By RICK BRUNDRETT
When lawmakers return this week to debate how to pay for the state’s emergency coronavirus response, they will have to decide where exactly to get the money.
In a letter Thursday to House and Senate leaders, Gov. Henry McMaster requested that lawmakers provide the state Department of Health and Environmental Control (DHEC) up to $45 million to help the agency “identify and secure – in advance – the necessary resources, equipment and personnel to successfully address their contingencies.”
McMaster recommended that the $45 million be deducted from a small, one-time tax cut next year for S.C. taxpayers in the form of a credit, proposed by the House as part of its $32.3 billion state budget version for fiscal 2020-21, which starts July 1.
Under the House spending plan, the tax credit – $100 per taxpayer – is proposed with other funding requests that would be covered with $945.5 million in actual and projected nonrecurring revenues, part of an estimated total $1.8 billion-plus surplus for next fiscal year.
The Nerve earlier this month identified more than $51 million in special projects or programs proposed by House leaders and other members – known as earmarks – though the state agencies that the mainly nonrecurring revenues would flow through didn’t formally request the additional funds.
In the face of the coronavirus, previously projected surpluses are less certain for next fiscal year, putting lawmakers in a position to look for other revenues to fund DHEC’s response.
State records show that DHEC ended last fiscal year with a $105.8 million surplus in “other’ funds, with year-end reserves in that category averaging nearly $97 million in each of the previous four fiscal years. As of Monday, DHEC had a nearly $213.3 million cash balance in other funds, which represented more than 96% of its total other-fund appropriation for this fiscal year, according to state comptroller general and budget records.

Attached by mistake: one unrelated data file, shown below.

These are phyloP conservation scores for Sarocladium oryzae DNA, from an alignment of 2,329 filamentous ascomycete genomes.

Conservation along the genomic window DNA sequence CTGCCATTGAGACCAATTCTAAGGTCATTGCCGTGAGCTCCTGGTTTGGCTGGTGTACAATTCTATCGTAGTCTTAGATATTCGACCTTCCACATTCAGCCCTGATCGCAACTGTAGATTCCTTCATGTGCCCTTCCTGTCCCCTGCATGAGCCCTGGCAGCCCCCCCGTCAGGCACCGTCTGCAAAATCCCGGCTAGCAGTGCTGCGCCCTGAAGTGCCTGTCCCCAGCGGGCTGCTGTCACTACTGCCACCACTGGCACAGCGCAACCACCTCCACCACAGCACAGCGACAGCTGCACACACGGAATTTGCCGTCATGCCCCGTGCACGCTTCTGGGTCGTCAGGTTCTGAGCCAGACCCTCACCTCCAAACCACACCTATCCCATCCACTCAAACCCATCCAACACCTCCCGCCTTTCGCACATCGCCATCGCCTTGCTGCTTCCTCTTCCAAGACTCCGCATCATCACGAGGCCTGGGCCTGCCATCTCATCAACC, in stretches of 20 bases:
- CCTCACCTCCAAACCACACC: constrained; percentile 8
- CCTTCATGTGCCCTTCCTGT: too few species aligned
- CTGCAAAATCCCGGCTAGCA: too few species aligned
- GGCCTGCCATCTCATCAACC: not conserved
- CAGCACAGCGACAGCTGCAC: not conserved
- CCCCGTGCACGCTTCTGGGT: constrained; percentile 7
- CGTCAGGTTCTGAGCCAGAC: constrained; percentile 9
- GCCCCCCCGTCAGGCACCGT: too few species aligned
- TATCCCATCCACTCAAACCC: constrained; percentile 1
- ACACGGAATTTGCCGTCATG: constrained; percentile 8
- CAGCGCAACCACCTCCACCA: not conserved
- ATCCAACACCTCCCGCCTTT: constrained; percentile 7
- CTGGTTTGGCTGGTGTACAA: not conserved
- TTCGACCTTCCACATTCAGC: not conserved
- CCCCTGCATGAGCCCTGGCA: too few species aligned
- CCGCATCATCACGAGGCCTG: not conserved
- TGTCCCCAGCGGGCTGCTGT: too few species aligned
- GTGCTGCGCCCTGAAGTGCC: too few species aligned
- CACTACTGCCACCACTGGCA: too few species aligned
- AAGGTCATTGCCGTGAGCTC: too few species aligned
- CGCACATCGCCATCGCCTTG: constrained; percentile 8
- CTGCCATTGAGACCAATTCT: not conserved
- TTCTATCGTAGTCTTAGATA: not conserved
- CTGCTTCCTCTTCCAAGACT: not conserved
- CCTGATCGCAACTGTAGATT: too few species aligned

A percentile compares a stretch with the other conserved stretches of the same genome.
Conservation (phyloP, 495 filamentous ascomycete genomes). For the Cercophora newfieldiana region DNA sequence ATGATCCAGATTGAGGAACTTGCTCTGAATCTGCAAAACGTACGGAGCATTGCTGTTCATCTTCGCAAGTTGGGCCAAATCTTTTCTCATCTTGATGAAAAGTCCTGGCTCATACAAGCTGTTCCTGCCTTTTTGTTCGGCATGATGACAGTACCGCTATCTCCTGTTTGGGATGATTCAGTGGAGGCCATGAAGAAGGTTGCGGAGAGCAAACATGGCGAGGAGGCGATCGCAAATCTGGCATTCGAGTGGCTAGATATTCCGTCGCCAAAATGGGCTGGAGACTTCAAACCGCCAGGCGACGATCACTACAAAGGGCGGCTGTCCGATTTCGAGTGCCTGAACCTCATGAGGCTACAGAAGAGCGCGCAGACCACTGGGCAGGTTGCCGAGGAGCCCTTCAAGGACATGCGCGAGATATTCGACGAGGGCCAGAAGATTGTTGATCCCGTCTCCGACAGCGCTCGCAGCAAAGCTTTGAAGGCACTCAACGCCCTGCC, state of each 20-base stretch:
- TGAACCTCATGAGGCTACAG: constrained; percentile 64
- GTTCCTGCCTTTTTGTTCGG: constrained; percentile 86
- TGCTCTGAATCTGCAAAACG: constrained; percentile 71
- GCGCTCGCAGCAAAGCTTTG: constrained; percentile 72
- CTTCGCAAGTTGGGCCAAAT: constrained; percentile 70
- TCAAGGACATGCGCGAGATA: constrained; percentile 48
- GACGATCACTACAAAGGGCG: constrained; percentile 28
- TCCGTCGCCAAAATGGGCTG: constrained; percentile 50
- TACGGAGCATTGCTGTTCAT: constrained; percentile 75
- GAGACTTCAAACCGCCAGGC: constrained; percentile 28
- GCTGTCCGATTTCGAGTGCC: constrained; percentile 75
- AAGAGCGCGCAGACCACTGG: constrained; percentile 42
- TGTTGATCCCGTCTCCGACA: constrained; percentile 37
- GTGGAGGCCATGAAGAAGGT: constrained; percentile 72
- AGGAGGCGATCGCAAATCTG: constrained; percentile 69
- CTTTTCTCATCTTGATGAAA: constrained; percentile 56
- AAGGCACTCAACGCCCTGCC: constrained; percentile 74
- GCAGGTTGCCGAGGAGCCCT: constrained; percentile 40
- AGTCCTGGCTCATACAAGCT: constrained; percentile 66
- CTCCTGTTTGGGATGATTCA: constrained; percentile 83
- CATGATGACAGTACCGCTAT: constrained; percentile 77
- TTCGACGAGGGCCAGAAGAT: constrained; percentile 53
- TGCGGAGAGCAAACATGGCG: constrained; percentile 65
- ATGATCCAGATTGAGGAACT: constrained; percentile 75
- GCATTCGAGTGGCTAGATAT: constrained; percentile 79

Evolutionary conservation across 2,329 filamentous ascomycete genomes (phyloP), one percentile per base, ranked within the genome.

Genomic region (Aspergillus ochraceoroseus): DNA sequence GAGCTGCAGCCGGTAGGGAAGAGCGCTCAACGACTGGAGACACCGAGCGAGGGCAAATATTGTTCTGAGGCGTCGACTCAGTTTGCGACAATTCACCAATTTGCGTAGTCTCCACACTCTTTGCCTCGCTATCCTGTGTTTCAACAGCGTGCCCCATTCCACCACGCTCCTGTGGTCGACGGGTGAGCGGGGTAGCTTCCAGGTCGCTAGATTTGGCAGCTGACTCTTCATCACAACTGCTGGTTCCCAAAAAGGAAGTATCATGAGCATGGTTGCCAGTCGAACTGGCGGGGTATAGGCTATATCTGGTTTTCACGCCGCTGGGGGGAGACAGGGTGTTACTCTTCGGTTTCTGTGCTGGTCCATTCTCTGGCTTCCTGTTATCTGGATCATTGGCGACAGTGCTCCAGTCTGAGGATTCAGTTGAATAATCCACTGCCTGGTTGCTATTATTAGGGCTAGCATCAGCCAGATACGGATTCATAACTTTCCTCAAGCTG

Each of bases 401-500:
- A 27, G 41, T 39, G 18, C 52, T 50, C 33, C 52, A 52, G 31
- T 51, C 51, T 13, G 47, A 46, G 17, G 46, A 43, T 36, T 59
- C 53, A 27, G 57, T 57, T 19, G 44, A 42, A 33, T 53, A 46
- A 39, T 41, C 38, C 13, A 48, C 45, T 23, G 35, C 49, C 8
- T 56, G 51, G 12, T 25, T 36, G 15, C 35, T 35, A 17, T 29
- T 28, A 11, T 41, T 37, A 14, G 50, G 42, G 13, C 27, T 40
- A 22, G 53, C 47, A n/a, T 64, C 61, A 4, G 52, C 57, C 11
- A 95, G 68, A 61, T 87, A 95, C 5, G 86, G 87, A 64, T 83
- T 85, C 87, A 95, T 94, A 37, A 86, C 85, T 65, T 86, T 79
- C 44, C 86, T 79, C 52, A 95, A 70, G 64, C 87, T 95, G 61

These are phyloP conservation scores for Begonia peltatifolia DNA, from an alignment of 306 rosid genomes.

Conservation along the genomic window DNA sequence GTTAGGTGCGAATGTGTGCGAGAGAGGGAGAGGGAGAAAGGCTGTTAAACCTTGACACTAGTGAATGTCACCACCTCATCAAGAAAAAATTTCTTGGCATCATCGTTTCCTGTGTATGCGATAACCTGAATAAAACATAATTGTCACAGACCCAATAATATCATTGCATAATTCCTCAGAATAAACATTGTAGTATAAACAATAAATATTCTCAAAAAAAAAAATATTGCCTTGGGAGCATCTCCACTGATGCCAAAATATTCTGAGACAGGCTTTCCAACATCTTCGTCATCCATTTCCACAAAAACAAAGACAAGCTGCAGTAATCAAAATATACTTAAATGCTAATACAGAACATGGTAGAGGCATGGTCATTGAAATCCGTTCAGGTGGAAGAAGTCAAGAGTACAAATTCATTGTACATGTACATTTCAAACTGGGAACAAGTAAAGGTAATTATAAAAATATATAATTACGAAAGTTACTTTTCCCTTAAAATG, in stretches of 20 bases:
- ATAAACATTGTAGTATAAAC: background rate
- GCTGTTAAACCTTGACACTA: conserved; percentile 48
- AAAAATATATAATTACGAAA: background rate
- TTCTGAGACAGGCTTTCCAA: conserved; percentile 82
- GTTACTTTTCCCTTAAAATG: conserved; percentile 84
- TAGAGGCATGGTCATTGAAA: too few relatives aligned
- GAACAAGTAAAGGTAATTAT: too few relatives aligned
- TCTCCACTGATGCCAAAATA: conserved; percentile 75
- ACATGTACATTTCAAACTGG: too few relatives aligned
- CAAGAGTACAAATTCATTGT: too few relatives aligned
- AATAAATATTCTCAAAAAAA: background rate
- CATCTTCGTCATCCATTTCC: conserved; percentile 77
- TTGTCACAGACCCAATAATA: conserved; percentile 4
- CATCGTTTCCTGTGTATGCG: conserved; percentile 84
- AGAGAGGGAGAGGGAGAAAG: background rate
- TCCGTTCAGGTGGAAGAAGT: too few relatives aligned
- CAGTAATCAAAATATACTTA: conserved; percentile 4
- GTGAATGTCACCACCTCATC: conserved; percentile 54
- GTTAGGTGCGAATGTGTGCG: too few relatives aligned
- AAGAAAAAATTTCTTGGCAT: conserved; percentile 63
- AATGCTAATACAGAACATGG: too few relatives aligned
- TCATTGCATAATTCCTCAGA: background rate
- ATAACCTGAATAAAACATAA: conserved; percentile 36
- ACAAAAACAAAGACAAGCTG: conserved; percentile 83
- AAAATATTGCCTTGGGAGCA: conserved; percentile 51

DHEC’s total budget for this fiscal year, which includes state, federal and other funds, is $651.9 million. For fiscal 2021, the total budget would be $670.3 million under the House spending plan, which is now in the Senate.
Included in the proposed DHEC budget is $116 million for the agency’s infectious-disease prevention section. Last week, the federal Centers for Disease Control and Prevention (CDC) announced it was awarding $8.9 million to South Carolina to combat coronavirus, also known as COVID-19.
In a letter Monday to Senate Finance Committee chairman Hugh Leatherman, R-Florence, DHEC director Rick Toomey said that “COVID-19 is a rapidly evolving situation,” noting the “exact costs will depend on the containment and mitigation response efforts we will need to curtail the impact of the disease on our state, as well as direction from the Federal level (CDC, etc.).”
On Monday, DHEC reported the state’s first coronavirus-related death – an elderly patient who was a resident at a Lexington Medical Center nursing facility.
In his letter to Leatherman, Toomey gave the following the breakdown of the requested additional $45 million:
- $14.8 million: “Personal protective equipment” (PPE) for DHEC workers to “prevent spread of infection.”
- $14.5 million: Additional DHEC staffing to support “disease surveillance and contact investigation, laboratory testing, and information phone lines.”
- $5.2 million: “Staff support,” including “technology, lab supplies and reagents (substances used to cause chemical reactions), travel, and facility cleaning.”
- $5 million: “Contingency” costs – a built-in approximately “10% for unanticipated costs or changing assumptions based on disease spread.”
- $2.5 million: “Education campaign” – support for “TV/Radio airtime and printed materials.”
- $1.7 million: Cost to “quarantine and support indigent patients.”
- $1.3 million: Cost to “courier lab samples and distribution of items from the Strategic National Stockpile.”
The Senate is scheduled this afternoon to consider the funding request. The House, which earlier decided to take a spring break this week, is set to return on Thursday.
Hannah Hill, senior policy analyst with the South Carolina Policy Council, the parent organization of The Nerve, contributed to this story. Brundrett is the news editor of The Nerve (www.thenerve.org). Contact him at 803-254-4411 or firstname.lastname@example.org. Follow him on Twitter @RickBrundrett. Follow The Nerve on Facebook and Twitter @thenervesc.
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